Marcus is a theoretical physical chemist who received the 1992 Nobel Prize in Chemistry for "his contributions to the theory of electron-transfer reactions in chemical systems".
Born in Montreal, Canada, Marcus took his undergraduate (1943) and Ph.D. (1946) degrees at McGill University and continued experimental work at the National Research Council in Ottawa (1946-49). He soon realized, however, that his strongest interest lay in chemical theory, and postdoctoral study with O. K. Rice at the University of North Carolina became a turning point in his career. There he examined the Rice-Ramsperger-Kassel (RRK) theory of unimolecular reactions, and reformulated it to the extent that it soon became known as the RRKM theory. At the Polytechnic Institute of Brooklyn (1951-64) Marcus published on the thermodynamic properties of polyelectrolytes and on his ground breaking studies on the theory of oxidation-reduction reactions involving electron transfer. A faculty position at the University of Illinois followed (1964-78). He then moved to the California Institute of Technology as Arthur Amos Noyes Professor of Chemistry. There he investigated the effect of solvent in slowing down electron transfers, electron transfer across organic bridges of varying length, electron transfer across monolayers, long range electron transfer in proteins as well as problems on intramolecular dynamics and unimolecular reactions.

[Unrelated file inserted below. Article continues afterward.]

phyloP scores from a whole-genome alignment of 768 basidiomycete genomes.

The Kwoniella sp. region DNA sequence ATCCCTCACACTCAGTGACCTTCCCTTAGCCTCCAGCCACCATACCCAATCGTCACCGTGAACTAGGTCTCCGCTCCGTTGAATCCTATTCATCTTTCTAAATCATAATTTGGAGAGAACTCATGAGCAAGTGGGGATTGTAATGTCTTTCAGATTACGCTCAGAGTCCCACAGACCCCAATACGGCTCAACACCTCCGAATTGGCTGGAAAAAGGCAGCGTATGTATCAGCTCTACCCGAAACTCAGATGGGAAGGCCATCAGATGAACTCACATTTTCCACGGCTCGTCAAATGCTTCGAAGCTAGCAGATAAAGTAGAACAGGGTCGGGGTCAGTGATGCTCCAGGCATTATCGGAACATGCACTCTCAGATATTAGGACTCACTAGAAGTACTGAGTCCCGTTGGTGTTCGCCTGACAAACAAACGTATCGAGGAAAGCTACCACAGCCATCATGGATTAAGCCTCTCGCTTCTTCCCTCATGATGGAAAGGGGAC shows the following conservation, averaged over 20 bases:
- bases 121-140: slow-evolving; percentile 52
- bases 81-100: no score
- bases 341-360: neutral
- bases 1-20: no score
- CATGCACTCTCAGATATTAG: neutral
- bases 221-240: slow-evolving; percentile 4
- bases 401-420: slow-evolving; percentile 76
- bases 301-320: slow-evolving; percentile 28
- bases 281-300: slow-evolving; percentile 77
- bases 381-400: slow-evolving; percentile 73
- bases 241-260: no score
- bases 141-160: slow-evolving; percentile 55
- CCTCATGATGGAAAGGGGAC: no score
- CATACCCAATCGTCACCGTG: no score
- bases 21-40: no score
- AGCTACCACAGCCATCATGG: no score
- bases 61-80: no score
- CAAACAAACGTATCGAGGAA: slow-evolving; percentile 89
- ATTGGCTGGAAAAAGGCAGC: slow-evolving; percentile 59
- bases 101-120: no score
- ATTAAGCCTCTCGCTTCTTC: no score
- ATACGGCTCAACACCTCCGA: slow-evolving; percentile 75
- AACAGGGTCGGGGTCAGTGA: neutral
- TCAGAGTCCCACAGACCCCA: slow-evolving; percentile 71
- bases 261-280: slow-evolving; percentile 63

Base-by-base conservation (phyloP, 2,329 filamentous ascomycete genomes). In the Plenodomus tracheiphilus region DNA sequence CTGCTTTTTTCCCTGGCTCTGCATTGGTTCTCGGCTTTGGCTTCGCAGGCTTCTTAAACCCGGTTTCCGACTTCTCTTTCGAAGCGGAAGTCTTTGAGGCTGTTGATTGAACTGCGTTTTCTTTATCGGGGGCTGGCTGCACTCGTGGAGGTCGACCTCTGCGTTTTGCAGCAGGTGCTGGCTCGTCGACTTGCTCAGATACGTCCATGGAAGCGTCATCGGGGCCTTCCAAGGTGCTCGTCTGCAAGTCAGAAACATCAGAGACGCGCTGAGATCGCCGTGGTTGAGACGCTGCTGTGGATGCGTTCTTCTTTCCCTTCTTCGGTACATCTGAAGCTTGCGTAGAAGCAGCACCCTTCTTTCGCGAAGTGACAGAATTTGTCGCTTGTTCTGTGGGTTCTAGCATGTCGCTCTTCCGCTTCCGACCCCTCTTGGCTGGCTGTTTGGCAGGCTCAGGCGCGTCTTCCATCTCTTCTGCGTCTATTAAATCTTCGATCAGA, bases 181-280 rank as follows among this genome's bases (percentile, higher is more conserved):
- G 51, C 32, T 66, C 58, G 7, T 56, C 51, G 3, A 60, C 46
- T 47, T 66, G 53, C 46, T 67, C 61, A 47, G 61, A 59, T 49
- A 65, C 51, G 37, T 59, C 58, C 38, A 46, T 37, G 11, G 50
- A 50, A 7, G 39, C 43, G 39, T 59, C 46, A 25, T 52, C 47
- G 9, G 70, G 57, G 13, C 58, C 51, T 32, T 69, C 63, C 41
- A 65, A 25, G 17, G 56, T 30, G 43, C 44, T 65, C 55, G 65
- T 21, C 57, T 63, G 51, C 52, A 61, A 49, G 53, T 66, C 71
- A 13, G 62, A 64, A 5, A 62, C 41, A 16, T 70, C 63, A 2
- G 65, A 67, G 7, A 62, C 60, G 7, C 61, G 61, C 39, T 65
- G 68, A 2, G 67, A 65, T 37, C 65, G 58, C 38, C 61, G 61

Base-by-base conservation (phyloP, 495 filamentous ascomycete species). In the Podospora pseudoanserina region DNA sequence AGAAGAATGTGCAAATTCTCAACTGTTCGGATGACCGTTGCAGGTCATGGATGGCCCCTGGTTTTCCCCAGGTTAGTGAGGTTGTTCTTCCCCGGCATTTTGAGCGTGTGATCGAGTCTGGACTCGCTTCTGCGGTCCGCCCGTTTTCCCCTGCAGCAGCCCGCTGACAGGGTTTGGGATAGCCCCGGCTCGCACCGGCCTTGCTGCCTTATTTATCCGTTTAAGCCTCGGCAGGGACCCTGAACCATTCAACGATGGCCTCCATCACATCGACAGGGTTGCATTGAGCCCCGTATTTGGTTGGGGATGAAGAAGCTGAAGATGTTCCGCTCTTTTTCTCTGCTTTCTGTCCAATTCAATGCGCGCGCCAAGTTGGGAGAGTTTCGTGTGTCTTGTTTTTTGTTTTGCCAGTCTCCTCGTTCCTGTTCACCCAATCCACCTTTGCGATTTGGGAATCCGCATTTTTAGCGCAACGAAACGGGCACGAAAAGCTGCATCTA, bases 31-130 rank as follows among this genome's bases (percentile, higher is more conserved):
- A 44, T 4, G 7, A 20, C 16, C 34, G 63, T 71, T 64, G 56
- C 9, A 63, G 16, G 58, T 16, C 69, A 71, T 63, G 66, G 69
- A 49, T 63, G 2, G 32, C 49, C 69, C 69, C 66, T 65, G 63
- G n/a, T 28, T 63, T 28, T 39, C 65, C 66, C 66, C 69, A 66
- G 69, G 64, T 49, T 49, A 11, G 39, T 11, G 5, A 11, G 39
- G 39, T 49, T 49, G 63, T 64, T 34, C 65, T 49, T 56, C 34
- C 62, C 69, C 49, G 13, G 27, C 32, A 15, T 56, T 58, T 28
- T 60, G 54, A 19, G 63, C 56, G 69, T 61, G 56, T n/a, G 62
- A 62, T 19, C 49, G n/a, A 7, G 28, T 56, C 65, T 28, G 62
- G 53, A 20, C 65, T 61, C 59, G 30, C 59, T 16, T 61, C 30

Numerous awards followed, among them the Langmuir (1978) and Debye (1988) awards of the ACS, the 1988 Willard Gibbs, 1990 T. W. Richards and 1991 Pauling medals, the Wolf Prize in Chemistry (1985) and the National Medal of Science (1989).
Location in chemistry building:
Basement Floor; Elevator area East Wall; Sequence 6